No would-be buyers have stepped forward to purchase Chuck E. Cheese and Peter Piper Pizza parent CEC Entertainment in a pandemic-driven bankruptcy, prompting attorneys for the Texas-based chain to pivot to a debt-for-equity swap with existing lenders to get out of a situation more U.S. restaurants are facing.
The move by the chain known for its animated rodent mascot, arcades and pizza-filled parties echoes a bigger trend in the industry of investors losing their appetite in backing eateries reliant on foot traffic and crowds in the pandemic. Casual eateries attempting to work through bankruptcy court in hopes of emerging as viable businesses include Pizza Hut’s largest franchisee, Ruby Tuesday and Sizzler. California Pizza Kitchen also told a U.S. bankruptcy judge no buyers were interested in its business.
For Chuck E. Cheese, unable to operate its lucrative arcades in many U.S. states, it seems a sale in Chapter 11 bankruptcy with a reserve price of $875 million, a price tag set by first lien lenders, it was too high for potential buyers.
Without investor funding, restaurants, often left unable to operate at profitable levels in a pandemic, face an uphill battle in terms of landing a buyer in bankruptcy court, said Eric Horn, an attorney at A.Y. Strauss, a New Jersey-based law firm. Horn isn’t involved in the CEC Entertainment bankruptcy case but is familiar with the lack of investor interest in restaurant and retail bankruptcy cases.
“In the past, there may have been interest, but in the pandemic, restaurants are closing left and right,” Horn said in an interview. “By doing a debt-for-equity swap, it helps creditors hang onto the asset and potentially sell when the market for these assets improve. Restaurants are in dire straits right now. Investors are just not interested in purchasing assets unless they have a vested interest.”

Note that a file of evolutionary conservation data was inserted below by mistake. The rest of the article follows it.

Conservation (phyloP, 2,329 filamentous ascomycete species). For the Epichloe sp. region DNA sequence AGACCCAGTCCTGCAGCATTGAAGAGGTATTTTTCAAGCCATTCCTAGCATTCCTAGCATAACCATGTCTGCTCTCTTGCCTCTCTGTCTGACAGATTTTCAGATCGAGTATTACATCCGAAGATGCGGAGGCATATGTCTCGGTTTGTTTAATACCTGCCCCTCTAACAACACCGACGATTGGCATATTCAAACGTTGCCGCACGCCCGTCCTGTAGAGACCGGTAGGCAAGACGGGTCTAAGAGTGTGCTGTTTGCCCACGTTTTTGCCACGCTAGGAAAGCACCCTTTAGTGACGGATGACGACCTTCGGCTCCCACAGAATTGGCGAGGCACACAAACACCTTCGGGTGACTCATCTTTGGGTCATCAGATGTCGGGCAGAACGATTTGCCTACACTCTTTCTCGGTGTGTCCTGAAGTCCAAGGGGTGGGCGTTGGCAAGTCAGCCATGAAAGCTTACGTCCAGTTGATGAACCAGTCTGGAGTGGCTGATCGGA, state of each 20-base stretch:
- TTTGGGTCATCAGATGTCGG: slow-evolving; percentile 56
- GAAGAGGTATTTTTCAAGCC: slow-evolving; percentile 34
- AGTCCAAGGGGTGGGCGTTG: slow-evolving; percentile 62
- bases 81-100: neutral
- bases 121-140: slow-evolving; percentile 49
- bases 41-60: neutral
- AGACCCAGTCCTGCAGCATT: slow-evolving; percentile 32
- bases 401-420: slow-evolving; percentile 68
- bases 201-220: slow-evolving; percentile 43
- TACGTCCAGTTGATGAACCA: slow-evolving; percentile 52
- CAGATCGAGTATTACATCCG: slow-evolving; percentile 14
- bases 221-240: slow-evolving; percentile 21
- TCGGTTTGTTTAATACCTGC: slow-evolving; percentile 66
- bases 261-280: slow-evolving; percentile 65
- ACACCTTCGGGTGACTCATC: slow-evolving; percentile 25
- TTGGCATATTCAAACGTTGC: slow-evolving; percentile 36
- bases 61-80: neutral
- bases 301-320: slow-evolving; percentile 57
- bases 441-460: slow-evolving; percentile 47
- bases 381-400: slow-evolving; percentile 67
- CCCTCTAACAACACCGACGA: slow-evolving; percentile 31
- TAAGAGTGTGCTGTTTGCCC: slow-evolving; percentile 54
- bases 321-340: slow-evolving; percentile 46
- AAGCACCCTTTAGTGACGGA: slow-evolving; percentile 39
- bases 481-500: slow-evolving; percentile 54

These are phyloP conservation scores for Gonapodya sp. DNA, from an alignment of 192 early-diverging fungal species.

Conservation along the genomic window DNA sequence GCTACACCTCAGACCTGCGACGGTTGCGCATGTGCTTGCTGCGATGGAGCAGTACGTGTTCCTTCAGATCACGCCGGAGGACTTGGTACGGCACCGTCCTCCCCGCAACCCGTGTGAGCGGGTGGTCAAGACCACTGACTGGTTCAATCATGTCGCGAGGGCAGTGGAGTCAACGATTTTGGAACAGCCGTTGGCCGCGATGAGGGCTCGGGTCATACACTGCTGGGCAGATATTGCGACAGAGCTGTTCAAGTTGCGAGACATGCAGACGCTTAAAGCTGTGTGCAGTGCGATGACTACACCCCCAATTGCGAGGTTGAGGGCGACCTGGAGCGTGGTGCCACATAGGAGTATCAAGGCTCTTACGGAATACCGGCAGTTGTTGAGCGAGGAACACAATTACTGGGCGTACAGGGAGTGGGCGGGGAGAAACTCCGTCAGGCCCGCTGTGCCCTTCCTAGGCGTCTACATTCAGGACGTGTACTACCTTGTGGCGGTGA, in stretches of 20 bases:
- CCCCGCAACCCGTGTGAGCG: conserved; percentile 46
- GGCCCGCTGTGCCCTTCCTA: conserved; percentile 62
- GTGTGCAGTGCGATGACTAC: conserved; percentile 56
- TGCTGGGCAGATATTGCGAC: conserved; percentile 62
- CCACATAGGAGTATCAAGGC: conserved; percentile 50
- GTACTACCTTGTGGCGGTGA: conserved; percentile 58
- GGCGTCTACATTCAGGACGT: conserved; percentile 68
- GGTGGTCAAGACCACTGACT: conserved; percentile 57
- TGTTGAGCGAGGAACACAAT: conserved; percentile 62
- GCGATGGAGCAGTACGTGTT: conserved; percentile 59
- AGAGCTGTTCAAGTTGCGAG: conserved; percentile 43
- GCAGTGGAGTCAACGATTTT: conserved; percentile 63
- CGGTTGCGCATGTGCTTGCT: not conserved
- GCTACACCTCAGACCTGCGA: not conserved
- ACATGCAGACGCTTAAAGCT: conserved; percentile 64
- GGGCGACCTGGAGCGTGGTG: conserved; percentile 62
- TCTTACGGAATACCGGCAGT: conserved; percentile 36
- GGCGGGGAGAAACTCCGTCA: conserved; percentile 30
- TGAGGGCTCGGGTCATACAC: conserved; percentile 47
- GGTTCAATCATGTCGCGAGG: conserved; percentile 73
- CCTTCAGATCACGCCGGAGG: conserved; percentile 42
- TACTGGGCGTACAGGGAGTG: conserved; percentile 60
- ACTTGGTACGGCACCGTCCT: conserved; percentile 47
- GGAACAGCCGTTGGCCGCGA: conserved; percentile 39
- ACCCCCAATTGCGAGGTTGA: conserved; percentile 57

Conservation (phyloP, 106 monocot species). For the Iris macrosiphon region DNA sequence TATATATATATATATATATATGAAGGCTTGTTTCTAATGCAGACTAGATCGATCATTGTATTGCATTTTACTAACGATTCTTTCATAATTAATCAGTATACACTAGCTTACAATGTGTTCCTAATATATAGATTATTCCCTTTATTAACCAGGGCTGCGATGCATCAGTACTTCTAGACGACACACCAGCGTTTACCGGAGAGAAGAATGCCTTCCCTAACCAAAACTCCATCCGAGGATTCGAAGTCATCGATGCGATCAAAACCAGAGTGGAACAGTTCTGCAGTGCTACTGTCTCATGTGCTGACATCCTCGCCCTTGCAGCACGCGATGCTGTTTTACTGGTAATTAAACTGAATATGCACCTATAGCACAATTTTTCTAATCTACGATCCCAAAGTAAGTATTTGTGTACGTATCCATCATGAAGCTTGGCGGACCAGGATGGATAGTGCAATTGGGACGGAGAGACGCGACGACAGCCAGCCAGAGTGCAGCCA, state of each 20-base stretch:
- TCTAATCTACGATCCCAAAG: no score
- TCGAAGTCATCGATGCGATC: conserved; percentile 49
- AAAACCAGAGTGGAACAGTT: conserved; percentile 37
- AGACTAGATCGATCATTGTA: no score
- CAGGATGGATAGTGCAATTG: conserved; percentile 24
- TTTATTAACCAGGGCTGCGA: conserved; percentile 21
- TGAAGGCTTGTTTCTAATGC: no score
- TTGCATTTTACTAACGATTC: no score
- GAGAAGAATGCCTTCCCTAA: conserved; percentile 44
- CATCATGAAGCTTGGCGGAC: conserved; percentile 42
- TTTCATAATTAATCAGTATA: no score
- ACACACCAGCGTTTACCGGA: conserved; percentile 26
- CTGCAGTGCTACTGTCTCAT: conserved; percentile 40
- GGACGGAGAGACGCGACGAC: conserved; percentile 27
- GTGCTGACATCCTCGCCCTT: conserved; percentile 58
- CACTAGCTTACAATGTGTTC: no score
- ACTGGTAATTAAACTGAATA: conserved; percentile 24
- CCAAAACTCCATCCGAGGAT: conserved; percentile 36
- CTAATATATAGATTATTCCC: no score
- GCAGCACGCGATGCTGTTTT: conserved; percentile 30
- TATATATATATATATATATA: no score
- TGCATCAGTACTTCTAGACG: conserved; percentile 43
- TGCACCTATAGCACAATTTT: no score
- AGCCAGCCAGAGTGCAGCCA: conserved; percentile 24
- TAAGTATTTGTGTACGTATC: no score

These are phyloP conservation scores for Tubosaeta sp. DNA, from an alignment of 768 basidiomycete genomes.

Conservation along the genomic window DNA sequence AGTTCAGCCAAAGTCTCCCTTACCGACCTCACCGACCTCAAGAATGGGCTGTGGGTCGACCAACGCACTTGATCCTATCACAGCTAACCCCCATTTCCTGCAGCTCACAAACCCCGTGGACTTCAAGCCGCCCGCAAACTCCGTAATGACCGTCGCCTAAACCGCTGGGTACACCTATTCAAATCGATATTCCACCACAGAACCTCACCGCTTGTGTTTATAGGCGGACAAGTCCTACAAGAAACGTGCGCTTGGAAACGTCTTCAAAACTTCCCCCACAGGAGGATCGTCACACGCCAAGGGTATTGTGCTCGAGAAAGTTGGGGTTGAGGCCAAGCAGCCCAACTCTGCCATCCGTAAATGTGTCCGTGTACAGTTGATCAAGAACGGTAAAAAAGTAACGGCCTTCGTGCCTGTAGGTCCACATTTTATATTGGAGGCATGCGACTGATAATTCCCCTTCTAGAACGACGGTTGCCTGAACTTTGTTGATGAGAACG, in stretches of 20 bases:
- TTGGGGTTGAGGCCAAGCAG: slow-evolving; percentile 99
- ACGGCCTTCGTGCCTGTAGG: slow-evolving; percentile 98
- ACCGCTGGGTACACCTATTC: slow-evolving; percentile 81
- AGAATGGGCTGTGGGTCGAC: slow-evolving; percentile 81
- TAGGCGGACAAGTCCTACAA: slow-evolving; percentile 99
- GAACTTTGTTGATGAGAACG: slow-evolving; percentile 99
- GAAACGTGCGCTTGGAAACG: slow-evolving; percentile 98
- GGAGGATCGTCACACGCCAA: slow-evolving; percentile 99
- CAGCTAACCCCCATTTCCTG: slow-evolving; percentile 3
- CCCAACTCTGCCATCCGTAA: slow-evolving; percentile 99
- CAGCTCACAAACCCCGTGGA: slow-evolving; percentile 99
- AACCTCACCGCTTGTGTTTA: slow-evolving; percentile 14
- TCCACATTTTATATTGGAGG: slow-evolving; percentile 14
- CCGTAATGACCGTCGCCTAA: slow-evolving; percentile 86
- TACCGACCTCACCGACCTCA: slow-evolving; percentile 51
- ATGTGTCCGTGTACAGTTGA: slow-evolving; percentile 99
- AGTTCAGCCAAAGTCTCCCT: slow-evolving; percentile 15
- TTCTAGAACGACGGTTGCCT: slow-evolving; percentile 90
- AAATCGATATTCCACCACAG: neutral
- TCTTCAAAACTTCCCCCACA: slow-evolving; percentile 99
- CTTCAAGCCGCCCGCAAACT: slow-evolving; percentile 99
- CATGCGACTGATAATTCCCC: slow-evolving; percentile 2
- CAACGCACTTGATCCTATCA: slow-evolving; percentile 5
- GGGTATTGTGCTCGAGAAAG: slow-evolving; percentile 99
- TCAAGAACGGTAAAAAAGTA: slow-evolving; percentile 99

As of a month ago, CEC Entertainment had 570 Chuck E. Cheese stores and 122 Peter Piper Pizza stores. About 17% of the Chuck E. Cheese venues are franchised, compared with about 73% for Peter Piper Pizza. The remaining venues are operated by the company’s corporate entity. Most of the company-operated venues are open, though not all locations have reopened with varying government mandates throughout the United States.
The valuation of the debt-for-equity swap with first lien lenders is still unknown, with those details expected to be unveiled at a yet-to-be-scheduled court hearing in early November in the U.S. Bankruptcy Court for the Southern District of Texas in Houston.
The revised exit strategy continues to “not discourage, but encourage” potential buyers with lucrative offers to come forward, said Matthew Barr, an attorney with Weil Gotshal representing CEC Entertainment in its bankruptcy case. But moving forward with a debt-to-equity swap ensures CEC Entertainment can “move forward in a streamlined, clean process” toward emerging from bankruptcy.
Judge Marvin Isgur approved a motion Friday granting CEC Entertainment the ability to tap $200 million in debtor-in-possession financing from certain first lien lenders to support its ongoing business operations and reorganization efforts. In granting the motion, Judge Isgur said the company showed him the loan was needed to continue working through the bankruptcy process.
CEC Entertainment will use the funds to pay its reorganization expenses and to support its business operations as it works toward a confirmation of a reorganization plan and exit from bankruptcy.
“The company and its board of directors are moving forward with a debt-for-equity exchange pursuant to the plan support agreement agreed to by holders of in excess of 87% of the obligations outstanding under the first lien credit agreement,” CEC Entertainment officials said in a prepared statement. “The company remains receptive to any opportunities for maximizing its value on emergence.”